A breakfast or tea break item that’s very commonly found in our local hawker scenes !! Interestingly such a simple pancake actually involves quite a fair bit of knowledge (at least to me !). I noticed there are several recipes online where it involves the use of yeast for the peanut pancakes and exactly because of this as well, some even recommended the use of alkaline water to reduce that sourish-ness from it.
Maybe to me only, I will probably use yeast for bread dough only and any other kinds of food using such would seem pretty weird. Furthermore, I am more in favour of the kind of peanut pancakes whereby the crust is thinner and very crispy instead of thick chewy texture. So naturally, whenever I buy peanut pancakes, I will request those that falls around the corners from the huge pancake that the pancake uncle will be cutting from.
And we all know that corn flour and rice flour are two kinds of flour that works its good wonders in deep frying. Dipping them in these two kinds of flour will yield extra crunchy and crispy texture. Applying the same theory, I used them on these peanut pancakes ! And indeed, they yield a very crispy texture all round the crust. You can literally hear the cracking sound when you break through them.
Be prepared to eat these local breakfast favourite as soon as they are made if you love crispy peanut pancakes like I do !! And with some experiments, I am going to share some tips in the extra notes from the recipe below !! They are handful in creating a peanut pancake that yields a smooth and golden brown texture !
- 80g plain flour, sifted
- 65g rice flour, sifted
- 1 tbsp corn flour, sifted
- 90ml water
- 60ml fresh coconut milk
- 70g sugar
- 1½ tsp baking powder
- ¼ tsp baking soda
- pinch of salt
- I used store bought ground peanuts that comes ready mixed with sugar. Alternatively, you can pan fried some crushed peanuts with sugar added accordingly to your preference. Other options include red bean, cream corn, grated coconut that's steamed before use.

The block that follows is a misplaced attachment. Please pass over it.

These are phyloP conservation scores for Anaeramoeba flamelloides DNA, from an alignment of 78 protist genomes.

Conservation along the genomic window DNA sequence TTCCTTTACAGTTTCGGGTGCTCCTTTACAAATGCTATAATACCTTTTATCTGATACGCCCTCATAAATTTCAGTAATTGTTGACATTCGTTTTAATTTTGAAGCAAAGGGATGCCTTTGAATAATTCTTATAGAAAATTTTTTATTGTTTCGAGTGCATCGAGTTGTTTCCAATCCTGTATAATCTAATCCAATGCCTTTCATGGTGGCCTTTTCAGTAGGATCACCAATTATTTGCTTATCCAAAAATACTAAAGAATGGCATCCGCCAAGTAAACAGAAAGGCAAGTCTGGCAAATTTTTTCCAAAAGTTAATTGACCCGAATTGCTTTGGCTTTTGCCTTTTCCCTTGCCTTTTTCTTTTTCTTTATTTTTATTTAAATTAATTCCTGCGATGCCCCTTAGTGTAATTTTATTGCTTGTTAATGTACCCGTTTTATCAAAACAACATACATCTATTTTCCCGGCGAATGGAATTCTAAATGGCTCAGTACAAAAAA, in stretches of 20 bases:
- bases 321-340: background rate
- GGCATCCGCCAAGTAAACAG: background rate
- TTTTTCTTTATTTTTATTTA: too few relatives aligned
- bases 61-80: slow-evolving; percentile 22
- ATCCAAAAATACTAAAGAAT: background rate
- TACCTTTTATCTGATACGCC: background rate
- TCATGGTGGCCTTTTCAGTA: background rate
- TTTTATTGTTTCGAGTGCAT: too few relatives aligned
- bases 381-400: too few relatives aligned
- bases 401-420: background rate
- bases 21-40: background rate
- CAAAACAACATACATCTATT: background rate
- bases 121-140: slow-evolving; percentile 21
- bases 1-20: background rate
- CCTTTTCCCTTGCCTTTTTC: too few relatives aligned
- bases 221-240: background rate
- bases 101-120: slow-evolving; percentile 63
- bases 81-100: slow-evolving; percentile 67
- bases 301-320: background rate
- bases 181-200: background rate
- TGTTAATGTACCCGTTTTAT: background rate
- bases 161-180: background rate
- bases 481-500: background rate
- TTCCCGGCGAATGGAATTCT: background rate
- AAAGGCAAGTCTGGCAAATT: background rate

- Combine all the ingredients together and mix well till the batter is smooth. Set aside in the fridge overnight.
- Heat up a non-stick pan and add a thin layer of batter to it. Swirl the pan around to allow the batter to move up the sides of the pan.
- Cover the pan with a transparent lid, but leaving a gap so that it is not entirely covered and allow it to be cooked till the sides start to brown.
- Remove the lid quickly and add in whatever fillings desired. Remove the pan from heat immediately.
- Using a thin spatula or small knife, move it around the crust of the pancake to loosen it from the pan. Fold into half.
- Cut the pancake into halves and serve immediately.
2) Try to use a transparent lid and leaving a gap instead of covering the pan entirely will allow the steam to escape so that the vapour droplets does not fall back onto the pancake and spoiling the texture.
3) Try to be quick in adding the fillings and removing the pan from heat immediately thereafter as it takes only a matter of seconds before the pancake turn from golden brown to charred at this stage.
4) I used approximately 1.5 small soup ladle of batter for these pancakes that are cooked in a 18cm frying pan. If you prefer it to be thicker, you can add in more and also allow for a longer cooking time.